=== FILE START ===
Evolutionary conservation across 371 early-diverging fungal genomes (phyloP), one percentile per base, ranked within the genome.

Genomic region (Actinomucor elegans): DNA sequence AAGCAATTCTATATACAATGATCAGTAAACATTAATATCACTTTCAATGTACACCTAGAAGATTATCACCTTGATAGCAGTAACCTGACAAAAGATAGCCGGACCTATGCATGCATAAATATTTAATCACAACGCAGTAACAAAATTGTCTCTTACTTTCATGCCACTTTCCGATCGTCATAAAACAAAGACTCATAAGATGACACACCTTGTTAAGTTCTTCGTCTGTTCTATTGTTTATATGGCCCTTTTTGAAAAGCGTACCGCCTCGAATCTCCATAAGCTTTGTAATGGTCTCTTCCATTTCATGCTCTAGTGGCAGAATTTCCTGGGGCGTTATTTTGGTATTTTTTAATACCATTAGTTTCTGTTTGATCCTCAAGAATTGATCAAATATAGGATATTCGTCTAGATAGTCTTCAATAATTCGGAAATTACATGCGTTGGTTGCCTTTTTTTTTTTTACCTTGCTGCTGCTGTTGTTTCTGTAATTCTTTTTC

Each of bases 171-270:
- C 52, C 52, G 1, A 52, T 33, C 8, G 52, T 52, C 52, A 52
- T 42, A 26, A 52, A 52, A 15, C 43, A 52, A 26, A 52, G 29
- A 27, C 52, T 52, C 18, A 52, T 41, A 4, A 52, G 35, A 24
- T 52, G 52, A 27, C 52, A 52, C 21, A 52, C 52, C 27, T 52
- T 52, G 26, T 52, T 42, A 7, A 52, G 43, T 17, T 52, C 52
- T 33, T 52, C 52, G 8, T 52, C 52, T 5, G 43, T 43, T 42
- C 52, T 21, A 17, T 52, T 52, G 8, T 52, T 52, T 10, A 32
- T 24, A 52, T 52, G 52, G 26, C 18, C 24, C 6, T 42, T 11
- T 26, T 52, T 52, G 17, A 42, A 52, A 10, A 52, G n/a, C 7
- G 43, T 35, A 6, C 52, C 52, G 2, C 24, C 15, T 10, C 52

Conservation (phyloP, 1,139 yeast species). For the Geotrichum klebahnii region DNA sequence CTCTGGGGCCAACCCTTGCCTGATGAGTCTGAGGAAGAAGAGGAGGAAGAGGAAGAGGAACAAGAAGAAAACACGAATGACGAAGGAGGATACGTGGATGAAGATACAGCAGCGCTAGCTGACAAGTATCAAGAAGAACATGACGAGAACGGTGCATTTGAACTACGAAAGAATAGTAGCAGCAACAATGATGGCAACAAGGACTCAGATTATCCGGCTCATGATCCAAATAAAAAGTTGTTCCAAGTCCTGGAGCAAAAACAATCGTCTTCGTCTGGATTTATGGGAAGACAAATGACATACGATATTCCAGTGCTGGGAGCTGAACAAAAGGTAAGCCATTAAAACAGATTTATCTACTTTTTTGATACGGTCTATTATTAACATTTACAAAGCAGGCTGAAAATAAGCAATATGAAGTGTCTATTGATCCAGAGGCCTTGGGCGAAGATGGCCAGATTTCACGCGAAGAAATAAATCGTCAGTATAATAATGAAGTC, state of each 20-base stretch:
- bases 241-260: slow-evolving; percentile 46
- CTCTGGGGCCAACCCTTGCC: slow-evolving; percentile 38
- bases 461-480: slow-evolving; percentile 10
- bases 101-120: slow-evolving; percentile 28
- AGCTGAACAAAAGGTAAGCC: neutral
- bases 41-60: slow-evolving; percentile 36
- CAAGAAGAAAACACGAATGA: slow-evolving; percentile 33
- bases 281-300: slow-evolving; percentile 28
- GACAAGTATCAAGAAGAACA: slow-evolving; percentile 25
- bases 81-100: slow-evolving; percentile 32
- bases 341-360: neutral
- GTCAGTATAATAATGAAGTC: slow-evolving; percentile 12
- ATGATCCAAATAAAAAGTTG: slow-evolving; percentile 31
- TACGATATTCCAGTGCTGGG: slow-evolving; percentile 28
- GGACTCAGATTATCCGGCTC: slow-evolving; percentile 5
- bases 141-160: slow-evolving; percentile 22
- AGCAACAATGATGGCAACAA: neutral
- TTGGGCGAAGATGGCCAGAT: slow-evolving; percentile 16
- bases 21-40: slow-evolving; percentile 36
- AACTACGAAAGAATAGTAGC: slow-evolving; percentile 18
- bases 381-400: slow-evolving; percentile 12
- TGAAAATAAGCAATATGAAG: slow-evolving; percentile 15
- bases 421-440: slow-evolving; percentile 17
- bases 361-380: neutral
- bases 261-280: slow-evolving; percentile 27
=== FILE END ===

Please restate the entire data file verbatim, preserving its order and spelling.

Evolutionary conservation across 371 early-diverging fungal genomes (phyloP), one percentile per base, ranked within the genome.

Genomic region (Actinomucor elegans): DNA sequence AAGCAATTCTATATACAATGATCAGTAAACATTAATATCACTTTCAATGTACACCTAGAAGATTATCACCTTGATAGCAGTAACCTGACAAAAGATAGCCGGACCTATGCATGCATAAATATTTAATCACAACGCAGTAACAAAATTGTCTCTTACTTTCATGCCACTTTCCGATCGTCATAAAACAAAGACTCATAAGATGACACACCTTGTTAAGTTCTTCGTCTGTTCTATTGTTTATATGGCCCTTTTTGAAAAGCGTACCGCCTCGAATCTCCATAAGCTTTGTAATGGTCTCTTCCATTTCATGCTCTAGTGGCAGAATTTCCTGGGGCGTTATTTTGGTATTTTTTAATACCATTAGTTTCTGTTTGATCCTCAAGAATTGATCAAATATAGGATATTCGTCTAGATAGTCTTCAATAATTCGGAAATTACATGCGTTGGTTGCCTTTTTTTTTTTTACCTTGCTGCTGCTGTTGTTTCTGTAATTCTTTTTC

Each of bases 171-270:
- C 52, C 52, G 1, A 52, T 33, C 8, G 52, T 52, C 52, A 52
- T 42, A 26, A 52, A 52, A 15, C 43, A 52, A 26, A 52, G 29
- A 27, C 52, T 52, C 18, A 52, T 41, A 4, A 52, G 35, A 24
- T 52, G 52, A 27, C 52, A 52, C 21, A 52, C 52, C 27, T 52
- T 52, G 26, T 52, T 42, A 7, A 52, G 43, T 17, T 52, C 52
- T 33, T 52, C 52, G 8, T 52, C 52, T 5, G 43, T 43, T 42
- C 52, T 21, A 17, T 52, T 52, G 8, T 52, T 52, T 10, A 32
- T 24, A 52, T 52, G 52, G 26, C 18, C 24, C 6, T 42, T 11
- T 26, T 52, T 52, G 17, A 42, A 52, A 10, A 52, G n/a, C 7
- G 43, T 35, A 6, C 52, C 52, G 2, C 24, C 15, T 10, C 52

Conservation (phyloP, 1,139 yeast species). For the Geotrichum klebahnii region DNA sequence CTCTGGGGCCAACCCTTGCCTGATGAGTCTGAGGAAGAAGAGGAGGAAGAGGAAGAGGAACAAGAAGAAAACACGAATGACGAAGGAGGATACGTGGATGAAGATACAGCAGCGCTAGCTGACAAGTATCAAGAAGAACATGACGAGAACGGTGCATTTGAACTACGAAAGAATAGTAGCAGCAACAATGATGGCAACAAGGACTCAGATTATCCGGCTCATGATCCAAATAAAAAGTTGTTCCAAGTCCTGGAGCAAAAACAATCGTCTTCGTCTGGATTTATGGGAAGACAAATGACATACGATATTCCAGTGCTGGGAGCTGAACAAAAGGTAAGCCATTAAAACAGATTTATCTACTTTTTTGATACGGTCTATTATTAACATTTACAAAGCAGGCTGAAAATAAGCAATATGAAGTGTCTATTGATCCAGAGGCCTTGGGCGAAGATGGCCAGATTTCACGCGAAGAAATAAATCGTCAGTATAATAATGAAGTC, state of each 20-base stretch:
- bases 241-260: slow-evolving; percentile 46
- CTCTGGGGCCAACCCTTGCC: slow-evolving; percentile 38
- bases 461-480: slow-evolving; percentile 10
- bases 101-120: slow-evolving; percentile 28
- AGCTGAACAAAAGGTAAGCC: neutral
- bases 41-60: slow-evolving; percentile 36
- CAAGAAGAAAACACGAATGA: slow-evolving; percentile 33
- bases 281-300: slow-evolving; percentile 28
- GACAAGTATCAAGAAGAACA: slow-evolving; percentile 25
- bases 81-100: slow-evolving; percentile 32
- bases 341-360: neutral
- GTCAGTATAATAATGAAGTC: slow-evolving; percentile 12
- ATGATCCAAATAAAAAGTTG: slow-evolving; percentile 31
- TACGATATTCCAGTGCTGGG: slow-evolving; percentile 28
- GGACTCAGATTATCCGGCTC: slow-evolving; percentile 5
- bases 141-160: slow-evolving; percentile 22
- AGCAACAATGATGGCAACAA: neutral
- TTGGGCGAAGATGGCCAGAT: slow-evolving; percentile 16
- bases 21-40: slow-evolving; percentile 36
- AACTACGAAAGAATAGTAGC: slow-evolving; percentile 18
- bases 381-400: slow-evolving; percentile 12
- TGAAAATAAGCAATATGAAG: slow-evolving; percentile 15
- bases 421-440: slow-evolving; percentile 17
- bases 361-380: neutral
- bases 261-280: slow-evolving; percentile 27